Vegetarian diet lowers risk of developing urinary tract infections by 16%
Dr. Chin-Lon Lin — from the Department of Cardiology at the Dalin Tzu Chi Hospital in Chiayi County, Taiwan — is the first author of the study.
UTIs are extremely prevalent. According to worldwide estimates, around 150 million people develop a UTI each year.
Dr. Lin and colleagues explain in their paper that Escherichia coli causes most UTIs. Some recent studies have found that the strains of E. coli that lead to UTIs are different to intestinal strains and normal commensal strains, and they are likely to be present in meat.
So, the researchers hypothesized that because vegetarians avoid eating meat, they should have less exposure to UTI-causing strains of E. coli.
No study so far has examined this matter, write the authors, so Dr. Lin and team set out to do so.
They have now published their findings in the journal Scientific Reports.
To examine the link between vegetarian diets and the risk of developing UTIs, the researchers carried out a prospective study of 9,724 Buddhists between 2005 and 2014.
None of the participants had a UTI at the start of the study, but during the 10-year follow-up period, 661 of them developed one.
The researchers assessed the participants’ diets using a food frequency questionnaire.
They then used Cox regression models to examine the link between vegetarian diets and UTI risk while adjusting for potential confounders. These included age, sex, education, alcohol intake, smoking, high blood pressure, diabetes, high cholesterol, and other factors and conditions that may predispose someone to a UTI.
Their study found that the vegetarian diet was associated with a 16 per cent lower risk of developing a UTI.
Specifically, of the 3,040 vegetarians, 217 developed a UTI. Of the 6,684 non-vegetarians, 444 developed a UTI.
This association was stronger for women, people who had never smoked, and “uncomplicated UTIs.”
“In conclusion,” write the study authors, the “vegetarian diet is protectively associated with UTI particularly in females and for uncomplicated UTI[s].”
“Further study with identification of pathogens from urine culture is needed to clarify the relationship among UTI risk, pathogens, and vegetarian diet,” they add.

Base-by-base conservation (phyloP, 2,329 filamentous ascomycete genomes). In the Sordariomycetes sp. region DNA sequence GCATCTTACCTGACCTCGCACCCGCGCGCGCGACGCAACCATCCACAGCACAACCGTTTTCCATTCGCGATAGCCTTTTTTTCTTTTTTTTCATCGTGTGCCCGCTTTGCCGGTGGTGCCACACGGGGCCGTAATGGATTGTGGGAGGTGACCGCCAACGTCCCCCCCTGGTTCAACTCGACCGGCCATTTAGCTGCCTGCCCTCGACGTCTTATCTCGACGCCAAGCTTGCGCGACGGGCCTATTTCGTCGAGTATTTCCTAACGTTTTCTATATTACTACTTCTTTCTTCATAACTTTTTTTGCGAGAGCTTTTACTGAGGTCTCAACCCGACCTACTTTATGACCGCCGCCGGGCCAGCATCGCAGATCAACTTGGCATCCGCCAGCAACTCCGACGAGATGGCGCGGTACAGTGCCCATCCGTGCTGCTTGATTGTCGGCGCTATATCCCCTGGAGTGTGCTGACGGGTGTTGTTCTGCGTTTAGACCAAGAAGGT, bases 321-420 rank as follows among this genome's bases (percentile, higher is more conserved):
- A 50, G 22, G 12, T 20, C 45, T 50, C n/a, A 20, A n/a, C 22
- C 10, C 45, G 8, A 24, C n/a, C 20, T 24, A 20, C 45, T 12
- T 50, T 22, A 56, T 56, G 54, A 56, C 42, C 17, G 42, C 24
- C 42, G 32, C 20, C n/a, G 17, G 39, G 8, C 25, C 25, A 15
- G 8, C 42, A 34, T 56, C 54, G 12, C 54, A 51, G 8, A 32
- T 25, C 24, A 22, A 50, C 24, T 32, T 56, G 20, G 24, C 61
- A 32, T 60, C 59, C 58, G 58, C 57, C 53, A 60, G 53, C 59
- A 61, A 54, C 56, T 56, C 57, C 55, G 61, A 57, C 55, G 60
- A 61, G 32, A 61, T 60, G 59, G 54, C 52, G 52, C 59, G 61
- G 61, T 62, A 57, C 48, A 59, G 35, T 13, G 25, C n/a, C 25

The authors also note some limitations to their study. For example, they relied on the International Classification of Diseases, Ninth Revision to identify UTIs, instead of “clinical symptoms and laboratory examination, including pyuria and urine culture.”
Secondly, there may still be confounding factors affecting the results, such as water intake, sexual intercourse, and even intake of honeydew melon — which some studies have suggested may contain the UTI-causing strain of E. coli.
Also, because the study used only a food frequency questionnaire, it could not establish exactly which phytochemicals protected against UTI. For instance, numerous trials have shown that cranberries have a protective effect against UTIs.
The study was observational and could not establish causality. However, the authors speculate on some potential mechanisms that may explain the results, including the metabolisation of fibre.
Vegetarians are likely to consume more fiber, and anaerobic microflora metabolize fiber in the gut to produce short-chain fatty acids, which lower the pH of the intestine.
They also tend to consume more plant foods, which contain phytochemicals. These are compounds that “have been demonstrated to have antibacterial activities, in addition to anti-carcinogenic, anti-mutagenic, anti-inflammatory, and anti-oxidative factors,” conclude Dr. Lin and colleagues.
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